Sir Arthur Dudley Dobson

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Sir Arthur Dudley Dobson

Birthplace: London Borough of Islington, Greater London, England, United Kingdom
Death: March 05, 1934 (92)
Christchurch, Canterbury, New Zealand
Place of Burial: Christchurch, New Zealand
Immediate Family:

Son of Edward Dobson and Mary Ann Dobson
Husband of Eleanor Dobson
Father of Arthur George Dobson; Edith Eleanor Dobson; Beatrice Mary Sandall; Charles Dudley Dobson; Cecil Gordon Dobson and 2 others
Brother of George Dobson; Caroline Todhunter; Edward Henry Dobson; Maria Eliza Weedon; Robert Dobson and 5 others

Occupation: Explorer, Engineer
Managed by: Private User
Last Updated:

About Sir Arthur Dudley Dobson

Sir Arthur Dudley Dobson (9 September 1841 – 5 March 1934) was a pioneer surveyor, engineer and explorer. Born in London, he came to Lyttelton, New Zealand in 1850 on one of the First Four Ships. He is best known for taking the first party of Europeans over Arthur's Pass. Arthur was born in 1841. He was the son of Edward Dobson and Mary Lough. Arthur died of cardiac failure in March, 1934 and is buried in the Linwood Cemetery, Christchurch, NZ, (Block 18, Plot 227). Arthur Dudley Dobson (1841–1934), Edward Dobson (1847–1934), and George Dobson (1840–66) were the sons of Edward Dobson (1816–1908), who arrived at Lyttelton in the Cressy on 27 December 1850 with Arthur and George, their mother arriving, with the rest of the family, on the Fatima in 1851. Finding it difficult to settle down in Canterbury with two small sons, Dobson in 1851 sent Arthur and George to stay with their uncle, the Rev. Charles Dobson, Vicar of Buckland, Prossers Plains, Tasmania, where they remained for three years.In 1854 Edward Dobson was appointed Surveyor for Canterbury Province and, as money was more plentiful, the Dobson boys were enrolled in a small church school, later to become Christ's College. In 1859–60 Arthur was employed in surveying work in Lyttelton, having charge of boring operations to establish the depth of the mud in the harbour bed. He was also engaged in surveying roads near Kaiapoi and Rangiora, and in the survey work connected with the proposed Lyttelton-Christchurch railway tunnel. Later he worked on a survey scheme for draining 18,000 acres of the Rangiora Swamp formed by the Eyre and Cust Rivers. In 1860 he assisted on the survey of the upper waters of the Hurunui and Lake Sumner, being associated with John Henry Whitcombe, then Government Engineer in North Canterbury. In 1861 Arthur marked out the line for the main south road from Riccarton to the Rangitata River, and surveyed the road line from Timaru to Waitaki River. In 1863 Arthur travelled on the West Coast, then unknown country, surveying a block extending from Grey River to Abut Head, and inland to the main range. Arthur spent seven months surveying on the West Coast, and then returned to Christchurch to report. Other surveyors were indignant that such work was given to a boy, but Thomas Cass the Chief Surveyor, was very pleased and offered him further contracts. Arthur Dobson, in 1867–68, opened up country in the Waimea and Motueka Valley, and surveyed a foot track over the Mt.Arthur Range. In April 1869 he was appointed District Engineer on the Nelson—West Coast goldfields with headquarters at Westport, and in 1871 he succeeded Blackett as Chief Surveyor for Nelson Province. The General Government appointed him Nelson District Engineer in 1875, and in this capacity he was in charge of all railway constructions in the area. In 1878 Arthur Dobson left Westport and joined his father in private practice in Christchurch. Arthur visited England in 1885 to raise capital for the Midland Railway Co. On his return to New Zealand in September 1885 Arthur Dobson found little work awaiting him. He therefore went to Australia where he entered into partnership for the construction of the Warrnambool breakwater designed by Sir John Coode. On the completion of this project he did survey work for the Victoria Railway Department. Dobson lost considerable money when a financial crisis closed all but two Victorian banks, and this misfortune led him in 1898 to return to New Zealand. In 1901 Dobson was appointed City Engineer in Christchurch, and held the post until 1921. There were 40 miles of streets when he began, and by the end of his service there were 175, while the population had doubled. He completed Sydenham Waterworks, and also began to tar seal the city streets. He built the Colombo Street and Fitzgerald Avenue bridges over the Avon, the Colombo Street bridge over the Heathcote, and also designed and supervised the construction of the bridge over the Waimakariri on the Great North Road. A tardy recognition of the Dobson family's services to New Zealand came in 1930, when Arthur, the senior survivor of the brothers, was knighted. He died on 5 March 1934, a man who had done much to open up the lands and resources of three provinces. He had come to Christchurch on the first ship, and yet lived to see the Lyttelton-Christchurch railway electrified. An obelisk by the road running westwards from Arthur's Pass stands today as a memorial to him.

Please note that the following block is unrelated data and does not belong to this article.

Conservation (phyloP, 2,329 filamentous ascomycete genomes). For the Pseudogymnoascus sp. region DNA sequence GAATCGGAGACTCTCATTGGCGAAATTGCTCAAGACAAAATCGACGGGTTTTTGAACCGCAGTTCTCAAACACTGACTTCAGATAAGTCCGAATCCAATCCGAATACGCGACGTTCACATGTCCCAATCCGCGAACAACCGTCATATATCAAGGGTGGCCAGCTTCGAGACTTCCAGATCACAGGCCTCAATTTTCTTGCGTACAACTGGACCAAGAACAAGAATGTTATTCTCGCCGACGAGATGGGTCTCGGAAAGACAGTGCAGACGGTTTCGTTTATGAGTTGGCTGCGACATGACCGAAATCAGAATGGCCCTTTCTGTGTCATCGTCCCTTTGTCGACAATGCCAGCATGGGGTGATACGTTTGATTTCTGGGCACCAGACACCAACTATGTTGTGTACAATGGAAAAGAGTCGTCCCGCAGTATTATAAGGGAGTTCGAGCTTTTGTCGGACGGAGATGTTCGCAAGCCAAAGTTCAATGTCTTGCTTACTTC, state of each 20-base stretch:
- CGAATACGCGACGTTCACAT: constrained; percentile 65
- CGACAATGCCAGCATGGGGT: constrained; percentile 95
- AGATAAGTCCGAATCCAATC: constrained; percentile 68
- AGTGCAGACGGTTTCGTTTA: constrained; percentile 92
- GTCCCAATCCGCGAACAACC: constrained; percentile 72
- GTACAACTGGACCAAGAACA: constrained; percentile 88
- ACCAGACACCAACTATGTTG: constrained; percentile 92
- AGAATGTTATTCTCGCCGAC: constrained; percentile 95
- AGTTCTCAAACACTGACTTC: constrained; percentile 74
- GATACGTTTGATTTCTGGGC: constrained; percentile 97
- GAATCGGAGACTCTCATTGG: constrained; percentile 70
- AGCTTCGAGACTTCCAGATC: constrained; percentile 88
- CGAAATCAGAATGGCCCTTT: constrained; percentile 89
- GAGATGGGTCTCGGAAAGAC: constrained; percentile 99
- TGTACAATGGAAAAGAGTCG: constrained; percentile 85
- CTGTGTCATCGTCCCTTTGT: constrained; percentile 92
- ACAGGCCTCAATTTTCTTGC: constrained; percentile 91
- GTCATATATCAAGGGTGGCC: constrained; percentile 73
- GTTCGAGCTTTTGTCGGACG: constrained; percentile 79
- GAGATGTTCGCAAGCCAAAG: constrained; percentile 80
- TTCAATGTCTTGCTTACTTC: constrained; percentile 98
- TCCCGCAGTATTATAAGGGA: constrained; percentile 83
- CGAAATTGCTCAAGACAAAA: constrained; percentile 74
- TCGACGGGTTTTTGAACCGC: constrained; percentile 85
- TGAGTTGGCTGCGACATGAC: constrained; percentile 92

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Sir Arthur Dudley Dobson's Timeline

September 9, 1841
London Borough of Islington, Greater London, England, United Kingdom
September 6, 1867
Nelson, New Zealand
July 31, 1869
Nelson, New Zealand
June 7, 1871
Westport, New Zealand
June 8, 1873
March 20, 1875
Nelson, New Zealand
December 15, 1876
Westport, West Coast, New Zealand
December 29, 1880
March 5, 1934
Age 92
Christchurch, Canterbury, New Zealand